In all your Amours you should prefer old Women to young ones. You call this a Paradox and demand my Reasons. They are these:1. Because as they have more Knowledge of the World and their Minds are better stor’d with Observations, their Conversation is more improving and more lastingly agreable.2. Because when Women cease to be handsome, they study to be good. To maintain their Influence over Men, they supply the Diminution of Beauty by an Augmentation of Utility. They learn to do a 1000 Services small and great and are the most tender and useful of all Friends when you are sick. Thus they continue amiable. And hence there is hardly such a thing to be found as an old Woman who is not a good Woman.3. Because there is no hazard of Children, which irregularly produc’d may be attended with much Inconvenience.4. Because thro’ more Experience, they are more prudent and discreet in conducting an Intrigue to prevent Suspicion. The Commerce with them is therefore safer with regard to your Reputation. And with regard to theirs, if the Affair should happen to be known, considerate People might be rather inclin’d to excuse an old Woman who would kindly take care of a young Man, form his Manners by her good Counsels and prevent his ruining his Health and Fortune among mercenary Prostitutes.5. Because in every Animal that walks upright, the Deficiency of the Fluids that fill the Muscles appears first in the highest Part: The Face first grows lank and wrinkled; then the Neck; then the Breast and Arms; the lower Parts continuing to the last as plump as ever: So that covering all above with a Basket and regarding only what is below the Girdle, it is impossible of two Women to know an old from a young one. And as in the dark all Cats are grey, the Pleasure of corporal Enjoyment with an old Woman is at least equal and frequently superior, every Knack being by Practice capable of Improvement.6. Because the Sin is less. The debauching a Virgin may be her Ruin and make her for Life unhappy.7. Because the Compunction is less. The having made a young Girl miserable may give you frequent bitter Reflections; none of which can attend the making an old Woman happy.8thly and Lastly They are so grateful!!
Benjamin Franklin
Providence then - and this is what is most important to grasp - is not the same thing as a universal teleology. To believe in divine and unfailing providence is not to burden one's conscience with the need to see every event in this world not only as an occasion for God's grace, but as a positive determination of God's will whereby he brings to pass a comprehensive design that, in the absence of any single one of these events, would not have been possible. It may seem that this is to draw only the finest of logical distinction, one so fine indeed as to amount to little more than a sophistry. Some theologians - Calvin, for instance - have denied that the distinction between what God wills and what he permits has any meaning at all. And certainly there is no unanimity in the history of Christian exegesis on this matter. Certain classic Western interpretations of Paul's treatment of the hardening of Pharaoh's heart and of the hardened heart of Israel in Romans 9 have taken it as a clear statement of God's immediate determination of his creatures' wills. But in the Eastern Christian tradition and in the thought of many of the greatest Western theologians, the same argument has often been understood to assert no more than that God in either case allowed a prior corruption of the will to run its course, or even - like a mire in the light of the sun - to harden the outpouring of God's fiery mercy and always for the sake of a greater good that will perhaps redound even to the benefit of the sinner. One might read Christ's answer to his disciples' question regarding why a man had been born blind - 'that the works of God should be made manifest in him' (John 9:3) - either as a refutation or as a confirmation of the distinction between divine will and permission. When all is said and done, however, not only is the distinction neither illogical nor slight; it is an absolute necessity if - setting aside, as we should, all other judgments as superstitious, stochastic and secondary - we are to be guided by the full character of what is revealed of God in Christ. For, after all, if it is from Christ that we are to learn how God relates himself to sin, suffering, evil and death, it would seem that he provides us little evidence of anything other than a regal, relentless and miraculous enmity: sin he forgives, suffering he heals, evil he casts out and death he conquers. And absolutely nowhere does Christ act as if any of these things are part of the eternal work or purposes of God.?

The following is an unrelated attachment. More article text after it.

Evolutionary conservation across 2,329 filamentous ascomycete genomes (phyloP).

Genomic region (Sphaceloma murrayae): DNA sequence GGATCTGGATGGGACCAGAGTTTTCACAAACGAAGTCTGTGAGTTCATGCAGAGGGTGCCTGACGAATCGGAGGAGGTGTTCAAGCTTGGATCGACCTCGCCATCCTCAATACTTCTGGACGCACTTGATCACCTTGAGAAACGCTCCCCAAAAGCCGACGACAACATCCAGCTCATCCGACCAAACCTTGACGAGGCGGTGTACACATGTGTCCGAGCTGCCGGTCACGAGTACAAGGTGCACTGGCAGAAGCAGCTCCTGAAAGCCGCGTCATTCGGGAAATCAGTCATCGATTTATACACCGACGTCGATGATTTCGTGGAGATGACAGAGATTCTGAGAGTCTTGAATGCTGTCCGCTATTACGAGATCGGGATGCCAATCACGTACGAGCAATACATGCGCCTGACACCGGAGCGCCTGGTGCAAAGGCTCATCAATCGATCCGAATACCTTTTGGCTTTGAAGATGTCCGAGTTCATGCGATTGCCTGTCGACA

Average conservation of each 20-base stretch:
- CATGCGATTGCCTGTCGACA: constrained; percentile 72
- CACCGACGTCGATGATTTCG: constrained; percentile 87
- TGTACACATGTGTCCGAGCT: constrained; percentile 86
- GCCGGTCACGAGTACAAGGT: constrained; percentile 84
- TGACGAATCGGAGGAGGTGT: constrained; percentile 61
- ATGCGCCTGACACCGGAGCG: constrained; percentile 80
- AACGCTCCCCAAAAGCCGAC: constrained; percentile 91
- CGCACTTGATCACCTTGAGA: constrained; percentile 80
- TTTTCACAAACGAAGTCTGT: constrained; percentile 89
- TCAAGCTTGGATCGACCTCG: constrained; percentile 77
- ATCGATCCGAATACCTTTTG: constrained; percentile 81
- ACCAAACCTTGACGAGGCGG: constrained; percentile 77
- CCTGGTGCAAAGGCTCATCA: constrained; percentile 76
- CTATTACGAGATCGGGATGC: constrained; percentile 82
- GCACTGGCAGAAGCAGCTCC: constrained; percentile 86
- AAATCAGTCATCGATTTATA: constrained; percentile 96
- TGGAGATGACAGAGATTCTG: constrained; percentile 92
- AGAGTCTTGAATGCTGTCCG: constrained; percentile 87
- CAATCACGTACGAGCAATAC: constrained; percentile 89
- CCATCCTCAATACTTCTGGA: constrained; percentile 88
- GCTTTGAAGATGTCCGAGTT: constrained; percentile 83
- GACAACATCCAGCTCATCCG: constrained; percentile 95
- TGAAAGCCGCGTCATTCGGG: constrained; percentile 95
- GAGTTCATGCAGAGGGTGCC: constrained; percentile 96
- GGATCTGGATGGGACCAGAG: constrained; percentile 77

David Bentley Hart